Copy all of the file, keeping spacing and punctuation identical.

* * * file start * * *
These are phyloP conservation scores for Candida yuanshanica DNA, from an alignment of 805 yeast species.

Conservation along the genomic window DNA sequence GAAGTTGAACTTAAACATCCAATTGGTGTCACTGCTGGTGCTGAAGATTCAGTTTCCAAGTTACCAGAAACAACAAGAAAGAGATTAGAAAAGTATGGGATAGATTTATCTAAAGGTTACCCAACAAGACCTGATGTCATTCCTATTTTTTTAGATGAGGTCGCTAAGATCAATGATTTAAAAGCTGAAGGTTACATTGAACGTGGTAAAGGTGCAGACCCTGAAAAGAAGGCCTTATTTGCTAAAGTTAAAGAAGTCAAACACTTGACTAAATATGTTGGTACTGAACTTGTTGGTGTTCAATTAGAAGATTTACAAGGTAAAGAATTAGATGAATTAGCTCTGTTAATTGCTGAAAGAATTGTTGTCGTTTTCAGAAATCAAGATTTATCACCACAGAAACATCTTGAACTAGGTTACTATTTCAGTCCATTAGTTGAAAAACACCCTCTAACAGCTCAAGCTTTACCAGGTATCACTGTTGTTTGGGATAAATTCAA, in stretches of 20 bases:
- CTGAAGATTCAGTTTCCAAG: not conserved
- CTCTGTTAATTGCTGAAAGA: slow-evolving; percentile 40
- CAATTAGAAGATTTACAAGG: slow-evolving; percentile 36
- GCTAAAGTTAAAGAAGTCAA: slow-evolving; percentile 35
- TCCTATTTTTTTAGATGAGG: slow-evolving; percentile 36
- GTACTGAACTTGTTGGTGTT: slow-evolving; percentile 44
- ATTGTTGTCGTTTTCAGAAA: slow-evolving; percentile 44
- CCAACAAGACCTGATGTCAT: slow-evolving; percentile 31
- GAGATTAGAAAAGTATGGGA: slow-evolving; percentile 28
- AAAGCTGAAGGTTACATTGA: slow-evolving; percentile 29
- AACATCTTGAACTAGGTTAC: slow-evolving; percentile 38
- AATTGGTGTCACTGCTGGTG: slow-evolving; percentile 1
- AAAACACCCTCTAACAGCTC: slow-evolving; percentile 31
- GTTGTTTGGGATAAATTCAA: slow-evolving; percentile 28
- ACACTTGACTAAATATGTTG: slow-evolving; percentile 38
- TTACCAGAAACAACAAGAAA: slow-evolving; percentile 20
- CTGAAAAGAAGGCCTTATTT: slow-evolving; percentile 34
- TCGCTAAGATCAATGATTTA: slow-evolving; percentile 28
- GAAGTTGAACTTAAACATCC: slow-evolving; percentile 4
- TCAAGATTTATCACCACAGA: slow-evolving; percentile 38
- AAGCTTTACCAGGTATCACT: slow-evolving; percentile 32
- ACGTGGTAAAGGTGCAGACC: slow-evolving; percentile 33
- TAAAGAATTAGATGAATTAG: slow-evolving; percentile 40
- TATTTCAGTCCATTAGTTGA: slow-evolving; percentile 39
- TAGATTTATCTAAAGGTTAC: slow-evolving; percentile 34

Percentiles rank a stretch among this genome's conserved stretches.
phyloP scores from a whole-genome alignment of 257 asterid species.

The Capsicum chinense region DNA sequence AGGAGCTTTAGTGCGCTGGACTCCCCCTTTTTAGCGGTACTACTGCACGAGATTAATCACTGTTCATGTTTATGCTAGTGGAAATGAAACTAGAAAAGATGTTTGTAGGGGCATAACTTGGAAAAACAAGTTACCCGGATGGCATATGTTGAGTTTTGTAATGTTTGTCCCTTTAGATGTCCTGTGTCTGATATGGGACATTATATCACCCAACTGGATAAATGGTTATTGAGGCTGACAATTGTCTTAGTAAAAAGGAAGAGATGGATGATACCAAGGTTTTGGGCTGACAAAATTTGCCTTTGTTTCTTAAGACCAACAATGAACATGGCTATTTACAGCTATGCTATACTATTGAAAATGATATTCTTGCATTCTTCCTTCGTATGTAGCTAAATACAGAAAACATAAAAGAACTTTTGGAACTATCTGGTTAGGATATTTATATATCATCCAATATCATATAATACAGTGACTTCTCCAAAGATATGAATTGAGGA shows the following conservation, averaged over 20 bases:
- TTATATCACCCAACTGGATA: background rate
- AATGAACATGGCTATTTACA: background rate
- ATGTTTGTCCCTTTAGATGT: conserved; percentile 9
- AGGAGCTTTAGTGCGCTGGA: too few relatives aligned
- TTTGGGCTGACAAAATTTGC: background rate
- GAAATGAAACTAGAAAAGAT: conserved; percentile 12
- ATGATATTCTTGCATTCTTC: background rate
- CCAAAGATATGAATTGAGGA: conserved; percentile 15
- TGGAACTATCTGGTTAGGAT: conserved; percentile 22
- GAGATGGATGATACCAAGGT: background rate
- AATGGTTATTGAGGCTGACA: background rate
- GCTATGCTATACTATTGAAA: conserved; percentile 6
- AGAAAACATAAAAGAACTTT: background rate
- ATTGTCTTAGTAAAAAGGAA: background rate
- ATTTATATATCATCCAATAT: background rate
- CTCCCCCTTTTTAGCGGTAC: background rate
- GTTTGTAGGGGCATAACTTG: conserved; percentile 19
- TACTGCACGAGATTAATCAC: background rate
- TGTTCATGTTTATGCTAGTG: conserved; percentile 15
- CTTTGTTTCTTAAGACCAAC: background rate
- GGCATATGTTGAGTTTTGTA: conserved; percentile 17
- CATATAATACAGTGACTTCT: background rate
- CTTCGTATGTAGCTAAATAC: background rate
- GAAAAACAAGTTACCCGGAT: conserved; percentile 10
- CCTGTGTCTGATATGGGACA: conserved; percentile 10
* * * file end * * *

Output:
These are phyloP conservation scores for Candida yuanshanica DNA, from an alignment of 805 yeast species.

Conservation along the genomic window DNA sequence GAAGTTGAACTTAAACATCCAATTGGTGTCACTGCTGGTGCTGAAGATTCAGTTTCCAAGTTACCAGAAACAACAAGAAAGAGATTAGAAAAGTATGGGATAGATTTATCTAAAGGTTACCCAACAAGACCTGATGTCATTCCTATTTTTTTAGATGAGGTCGCTAAGATCAATGATTTAAAAGCTGAAGGTTACATTGAACGTGGTAAAGGTGCAGACCCTGAAAAGAAGGCCTTATTTGCTAAAGTTAAAGAAGTCAAACACTTGACTAAATATGTTGGTACTGAACTTGTTGGTGTTCAATTAGAAGATTTACAAGGTAAAGAATTAGATGAATTAGCTCTGTTAATTGCTGAAAGAATTGTTGTCGTTTTCAGAAATCAAGATTTATCACCACAGAAACATCTTGAACTAGGTTACTATTTCAGTCCATTAGTTGAAAAACACCCTCTAACAGCTCAAGCTTTACCAGGTATCACTGTTGTTTGGGATAAATTCAA, in stretches of 20 bases:
- CTGAAGATTCAGTTTCCAAG: not conserved
- CTCTGTTAATTGCTGAAAGA: slow-evolving; percentile 40
- CAATTAGAAGATTTACAAGG: slow-evolving; percentile 36
- GCTAAAGTTAAAGAAGTCAA: slow-evolving; percentile 35
- TCCTATTTTTTTAGATGAGG: slow-evolving; percentile 36
- GTACTGAACTTGTTGGTGTT: slow-evolving; percentile 44
- ATTGTTGTCGTTTTCAGAAA: slow-evolving; percentile 44
- CCAACAAGACCTGATGTCAT: slow-evolving; percentile 31
- GAGATTAGAAAAGTATGGGA: slow-evolving; percentile 28
- AAAGCTGAAGGTTACATTGA: slow-evolving; percentile 29
- AACATCTTGAACTAGGTTAC: slow-evolving; percentile 38
- AATTGGTGTCACTGCTGGTG: slow-evolving; percentile 1
- AAAACACCCTCTAACAGCTC: slow-evolving; percentile 31
- GTTGTTTGGGATAAATTCAA: slow-evolving; percentile 28
- ACACTTGACTAAATATGTTG: slow-evolving; percentile 38
- TTACCAGAAACAACAAGAAA: slow-evolving; percentile 20
- CTGAAAAGAAGGCCTTATTT: slow-evolving; percentile 34
- TCGCTAAGATCAATGATTTA: slow-evolving; percentile 28
- GAAGTTGAACTTAAACATCC: slow-evolving; percentile 4
- TCAAGATTTATCACCACAGA: slow-evolving; percentile 38
- AAGCTTTACCAGGTATCACT: slow-evolving; percentile 32
- ACGTGGTAAAGGTGCAGACC: slow-evolving; percentile 33
- TAAAGAATTAGATGAATTAG: slow-evolving; percentile 40
- TATTTCAGTCCATTAGTTGA: slow-evolving; percentile 39
- TAGATTTATCTAAAGGTTAC: slow-evolving; percentile 34

Percentiles rank a stretch among this genome's conserved stretches.
phyloP scores from a whole-genome alignment of 257 asterid species.

The Capsicum chinense region DNA sequence AGGAGCTTTAGTGCGCTGGACTCCCCCTTTTTAGCGGTACTACTGCACGAGATTAATCACTGTTCATGTTTATGCTAGTGGAAATGAAACTAGAAAAGATGTTTGTAGGGGCATAACTTGGAAAAACAAGTTACCCGGATGGCATATGTTGAGTTTTGTAATGTTTGTCCCTTTAGATGTCCTGTGTCTGATATGGGACATTATATCACCCAACTGGATAAATGGTTATTGAGGCTGACAATTGTCTTAGTAAAAAGGAAGAGATGGATGATACCAAGGTTTTGGGCTGACAAAATTTGCCTTTGTTTCTTAAGACCAACAATGAACATGGCTATTTACAGCTATGCTATACTATTGAAAATGATATTCTTGCATTCTTCCTTCGTATGTAGCTAAATACAGAAAACATAAAAGAACTTTTGGAACTATCTGGTTAGGATATTTATATATCATCCAATATCATATAATACAGTGACTTCTCCAAAGATATGAATTGAGGA shows the following conservation, averaged over 20 bases:
- TTATATCACCCAACTGGATA: background rate
- AATGAACATGGCTATTTACA: background rate
- ATGTTTGTCCCTTTAGATGT: conserved; percentile 9
- AGGAGCTTTAGTGCGCTGGA: too few relatives aligned
- TTTGGGCTGACAAAATTTGC: background rate
- GAAATGAAACTAGAAAAGAT: conserved; percentile 12
- ATGATATTCTTGCATTCTTC: background rate
- CCAAAGATATGAATTGAGGA: conserved; percentile 15
- TGGAACTATCTGGTTAGGAT: conserved; percentile 22
- GAGATGGATGATACCAAGGT: background rate
- AATGGTTATTGAGGCTGACA: background rate
- GCTATGCTATACTATTGAAA: conserved; percentile 6
- AGAAAACATAAAAGAACTTT: background rate
- ATTGTCTTAGTAAAAAGGAA: background rate
- ATTTATATATCATCCAATAT: background rate
- CTCCCCCTTTTTAGCGGTAC: background rate
- GTTTGTAGGGGCATAACTTG: conserved; percentile 19
- TACTGCACGAGATTAATCAC: background rate
- TGTTCATGTTTATGCTAGTG: conserved; percentile 15
- CTTTGTTTCTTAAGACCAAC: background rate
- GGCATATGTTGAGTTTTGTA: conserved; percentile 17
- CATATAATACAGTGACTTCT: background rate
- CTTCGTATGTAGCTAAATAC: background rate
- GAAAAACAAGTTACCCGGAT: conserved; percentile 10
- CCTGTGTCTGATATGGGACA: conserved; percentile 10